While the rest of the country has been dealing with tons of rain and floods and all sorts of mean, nasty tornado stuff we have been enjoying an heat wave that broke recently. This heat wave crushed the bejesus out of incipient Spring and with the lack of rain everything has been browning over into a fast summer. All the schools have held their graduations and proms and now its safe for proud parents to announce their valedictorian is headed for East Coast Ivy come the Fall.
As people settle into the Summer thing, with its round of block parties and bbq, several of our favorite Island characters are easing out of the woodwork to ease their wounds. Javier is recovering from his birthday party that ended with him in the Seventh Street jailhouse by chasing a flirty thing in a short skirt named Samosa. Jose eventually made it back to the Island the following morning from the Bushville encampment at the entrance to the Tube, limping along through the fumes on the high walkway through the tunnel. Along the way he passed Snuffles who was heading out to his favorite panhandling post at the freeway offramp.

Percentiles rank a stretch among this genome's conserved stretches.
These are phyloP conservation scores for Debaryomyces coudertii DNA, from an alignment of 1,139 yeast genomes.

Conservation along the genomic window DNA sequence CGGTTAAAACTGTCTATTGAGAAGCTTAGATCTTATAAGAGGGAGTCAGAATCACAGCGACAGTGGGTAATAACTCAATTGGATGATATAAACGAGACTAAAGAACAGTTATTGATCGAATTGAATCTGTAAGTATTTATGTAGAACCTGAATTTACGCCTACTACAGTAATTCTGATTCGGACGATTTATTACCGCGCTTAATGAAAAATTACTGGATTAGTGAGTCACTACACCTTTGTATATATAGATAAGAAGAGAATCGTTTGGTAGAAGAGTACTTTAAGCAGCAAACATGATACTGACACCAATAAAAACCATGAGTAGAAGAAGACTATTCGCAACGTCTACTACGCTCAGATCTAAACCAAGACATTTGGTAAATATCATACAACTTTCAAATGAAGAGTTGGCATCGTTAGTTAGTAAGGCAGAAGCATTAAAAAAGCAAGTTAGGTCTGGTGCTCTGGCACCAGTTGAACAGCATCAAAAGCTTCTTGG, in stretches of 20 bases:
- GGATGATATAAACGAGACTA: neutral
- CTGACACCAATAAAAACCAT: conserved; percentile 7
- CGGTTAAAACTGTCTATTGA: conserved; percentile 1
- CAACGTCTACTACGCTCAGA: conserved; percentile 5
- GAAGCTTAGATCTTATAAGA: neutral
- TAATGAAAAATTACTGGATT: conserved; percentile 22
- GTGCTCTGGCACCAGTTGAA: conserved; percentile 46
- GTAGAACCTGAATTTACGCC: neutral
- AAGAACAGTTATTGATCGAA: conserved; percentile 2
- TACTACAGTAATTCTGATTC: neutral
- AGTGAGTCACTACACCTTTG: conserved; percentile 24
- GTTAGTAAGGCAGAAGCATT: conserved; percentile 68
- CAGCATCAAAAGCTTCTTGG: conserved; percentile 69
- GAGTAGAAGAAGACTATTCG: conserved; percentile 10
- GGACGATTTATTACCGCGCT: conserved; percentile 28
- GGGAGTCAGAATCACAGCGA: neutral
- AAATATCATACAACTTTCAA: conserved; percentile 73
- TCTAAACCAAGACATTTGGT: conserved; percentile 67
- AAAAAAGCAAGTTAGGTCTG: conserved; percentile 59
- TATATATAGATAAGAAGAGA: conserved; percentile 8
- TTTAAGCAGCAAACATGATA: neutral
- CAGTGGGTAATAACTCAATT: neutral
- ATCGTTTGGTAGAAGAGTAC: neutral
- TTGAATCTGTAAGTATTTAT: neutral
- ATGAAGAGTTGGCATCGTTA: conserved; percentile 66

At the Household of Marlene and Andre, space has cleared out now that the weather has improved to allow for sleeping on the beach and so the place does not smell nearly as bad as it does when all fifteen people are crammed in there together during the winter.
When he got back to the House, he flopped down into his closet sleeping bag and Marlene poked her head in to tell him there was leftover garlic noodles.
"Nnnhffff." Jose said.
"You have fun with Javier at his birthday?"
"You stop that," Marlene said. "You know I do not understand you when you speak Spanish."
"Sounds like it was pretty bad."
"Ok. Noodles on the stove. Sleep well."
Old Schmidt finally showed up at the Old Same Place Bar and slid into his usual stool for the usual bump and a beer. Although he had been last seen leaving in the company of a fabulous dame in a red dress and entirely disabled by a paroxysm of emotion, he refused to answer any questions or refer to what had happened.
"So what happened with that woman, d'ya mind?" Dawn finally asked.
Old Schmidt merely lifted one bushy, shock-white eyebrow.
"I am meanin' ta say that Lili Marlene you went off with the other night," Dawn insisted. "It appears to me there is a love story of some kind goin' on here."